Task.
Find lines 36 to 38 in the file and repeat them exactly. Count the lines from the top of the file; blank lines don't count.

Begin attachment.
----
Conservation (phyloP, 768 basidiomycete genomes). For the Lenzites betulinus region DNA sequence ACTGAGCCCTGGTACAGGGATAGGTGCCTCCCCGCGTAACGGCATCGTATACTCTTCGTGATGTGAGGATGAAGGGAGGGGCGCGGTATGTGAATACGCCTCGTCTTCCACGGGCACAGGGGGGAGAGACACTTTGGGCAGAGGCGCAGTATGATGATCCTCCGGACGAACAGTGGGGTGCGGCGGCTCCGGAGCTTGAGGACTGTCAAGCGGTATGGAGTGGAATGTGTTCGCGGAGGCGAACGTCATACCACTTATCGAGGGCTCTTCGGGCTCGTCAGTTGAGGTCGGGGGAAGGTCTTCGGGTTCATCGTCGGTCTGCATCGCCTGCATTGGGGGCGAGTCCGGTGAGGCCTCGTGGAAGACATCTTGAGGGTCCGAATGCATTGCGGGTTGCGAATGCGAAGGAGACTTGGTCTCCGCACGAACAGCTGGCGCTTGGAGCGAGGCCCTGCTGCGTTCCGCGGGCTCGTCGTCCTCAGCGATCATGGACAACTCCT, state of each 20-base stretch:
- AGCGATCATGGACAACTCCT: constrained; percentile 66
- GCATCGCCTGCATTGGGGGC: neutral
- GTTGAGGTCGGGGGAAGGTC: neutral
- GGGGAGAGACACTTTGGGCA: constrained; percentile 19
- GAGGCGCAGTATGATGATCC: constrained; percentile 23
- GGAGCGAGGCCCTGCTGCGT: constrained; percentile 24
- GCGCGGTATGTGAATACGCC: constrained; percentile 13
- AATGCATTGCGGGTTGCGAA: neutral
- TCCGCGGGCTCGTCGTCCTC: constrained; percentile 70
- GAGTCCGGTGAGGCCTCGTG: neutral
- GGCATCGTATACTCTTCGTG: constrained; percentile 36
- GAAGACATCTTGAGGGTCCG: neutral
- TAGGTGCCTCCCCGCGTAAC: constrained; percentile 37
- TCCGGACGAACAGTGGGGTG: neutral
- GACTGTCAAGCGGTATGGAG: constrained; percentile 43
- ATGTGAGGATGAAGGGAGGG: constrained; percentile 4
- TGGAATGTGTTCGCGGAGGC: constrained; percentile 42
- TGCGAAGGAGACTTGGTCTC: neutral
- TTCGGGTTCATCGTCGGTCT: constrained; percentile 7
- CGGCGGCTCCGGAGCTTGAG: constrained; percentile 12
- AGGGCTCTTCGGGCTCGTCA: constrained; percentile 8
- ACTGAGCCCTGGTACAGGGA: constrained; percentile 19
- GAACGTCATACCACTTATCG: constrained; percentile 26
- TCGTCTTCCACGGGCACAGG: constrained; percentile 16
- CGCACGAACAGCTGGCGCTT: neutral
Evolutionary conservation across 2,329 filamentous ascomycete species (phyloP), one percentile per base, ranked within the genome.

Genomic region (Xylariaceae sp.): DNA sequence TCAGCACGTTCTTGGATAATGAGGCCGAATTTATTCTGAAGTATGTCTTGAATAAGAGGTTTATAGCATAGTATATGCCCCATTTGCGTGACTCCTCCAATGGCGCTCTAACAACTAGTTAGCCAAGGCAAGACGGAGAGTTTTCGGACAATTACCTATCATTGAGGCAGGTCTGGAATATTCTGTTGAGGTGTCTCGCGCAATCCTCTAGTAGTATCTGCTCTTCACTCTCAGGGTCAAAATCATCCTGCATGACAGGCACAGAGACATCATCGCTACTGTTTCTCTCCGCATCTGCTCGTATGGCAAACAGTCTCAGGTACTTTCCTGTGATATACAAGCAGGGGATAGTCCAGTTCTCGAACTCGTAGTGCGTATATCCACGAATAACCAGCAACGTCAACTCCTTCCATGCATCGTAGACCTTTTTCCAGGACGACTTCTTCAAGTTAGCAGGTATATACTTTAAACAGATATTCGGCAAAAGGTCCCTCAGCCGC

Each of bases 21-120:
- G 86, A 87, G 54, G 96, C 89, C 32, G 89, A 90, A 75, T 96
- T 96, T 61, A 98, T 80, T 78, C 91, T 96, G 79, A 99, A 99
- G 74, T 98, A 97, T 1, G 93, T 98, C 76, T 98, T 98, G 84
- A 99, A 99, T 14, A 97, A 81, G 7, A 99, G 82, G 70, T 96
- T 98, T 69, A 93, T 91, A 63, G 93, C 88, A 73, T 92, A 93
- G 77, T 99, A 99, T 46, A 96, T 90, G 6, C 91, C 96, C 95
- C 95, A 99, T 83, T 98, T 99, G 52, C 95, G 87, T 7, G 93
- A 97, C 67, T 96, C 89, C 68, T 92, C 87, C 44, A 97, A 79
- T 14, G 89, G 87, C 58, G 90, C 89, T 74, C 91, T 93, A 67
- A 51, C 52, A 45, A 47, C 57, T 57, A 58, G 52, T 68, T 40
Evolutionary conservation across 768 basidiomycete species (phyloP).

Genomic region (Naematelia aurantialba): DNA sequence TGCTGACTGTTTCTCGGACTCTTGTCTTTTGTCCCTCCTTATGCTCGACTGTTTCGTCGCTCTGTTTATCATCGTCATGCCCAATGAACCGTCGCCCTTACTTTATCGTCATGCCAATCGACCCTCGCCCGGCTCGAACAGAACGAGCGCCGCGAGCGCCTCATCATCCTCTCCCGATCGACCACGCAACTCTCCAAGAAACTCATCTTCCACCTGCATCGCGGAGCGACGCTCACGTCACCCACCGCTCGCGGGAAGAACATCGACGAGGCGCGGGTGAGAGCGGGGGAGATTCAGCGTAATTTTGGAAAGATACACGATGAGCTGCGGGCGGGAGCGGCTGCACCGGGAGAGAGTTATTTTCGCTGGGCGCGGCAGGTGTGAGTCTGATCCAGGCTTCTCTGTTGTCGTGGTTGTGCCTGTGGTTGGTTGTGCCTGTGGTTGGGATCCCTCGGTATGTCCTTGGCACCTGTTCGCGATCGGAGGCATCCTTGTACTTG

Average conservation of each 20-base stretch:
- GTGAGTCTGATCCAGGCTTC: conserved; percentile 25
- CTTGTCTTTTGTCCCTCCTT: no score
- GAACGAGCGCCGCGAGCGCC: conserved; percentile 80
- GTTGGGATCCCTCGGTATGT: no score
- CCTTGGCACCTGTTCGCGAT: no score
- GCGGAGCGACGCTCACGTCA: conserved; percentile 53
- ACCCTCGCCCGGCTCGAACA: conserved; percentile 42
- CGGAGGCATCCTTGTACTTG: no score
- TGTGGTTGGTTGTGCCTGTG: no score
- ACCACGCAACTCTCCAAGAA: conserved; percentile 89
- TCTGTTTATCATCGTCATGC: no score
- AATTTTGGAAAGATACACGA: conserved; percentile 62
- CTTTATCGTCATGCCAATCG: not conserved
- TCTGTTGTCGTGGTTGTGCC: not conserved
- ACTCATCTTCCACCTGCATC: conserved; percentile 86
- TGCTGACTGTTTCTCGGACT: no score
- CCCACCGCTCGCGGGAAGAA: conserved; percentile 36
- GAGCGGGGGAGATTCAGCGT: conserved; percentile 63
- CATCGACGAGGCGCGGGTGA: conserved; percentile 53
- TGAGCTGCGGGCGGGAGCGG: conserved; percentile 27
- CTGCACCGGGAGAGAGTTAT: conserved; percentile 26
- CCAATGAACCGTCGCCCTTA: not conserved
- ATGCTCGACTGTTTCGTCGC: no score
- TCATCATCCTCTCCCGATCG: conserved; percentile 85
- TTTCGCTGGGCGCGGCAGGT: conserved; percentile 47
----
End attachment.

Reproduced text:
- C 95, A 99, T 83, T 98, T 99, G 52, C 95, G 87, T 7, G 93
- A 97, C 67, T 96, C 89, C 68, T 92, C 87, C 44, A 97, A 79
- T 14, G 89, G 87, C 58, G 90, C 89, T 74, C 91, T 93, A 67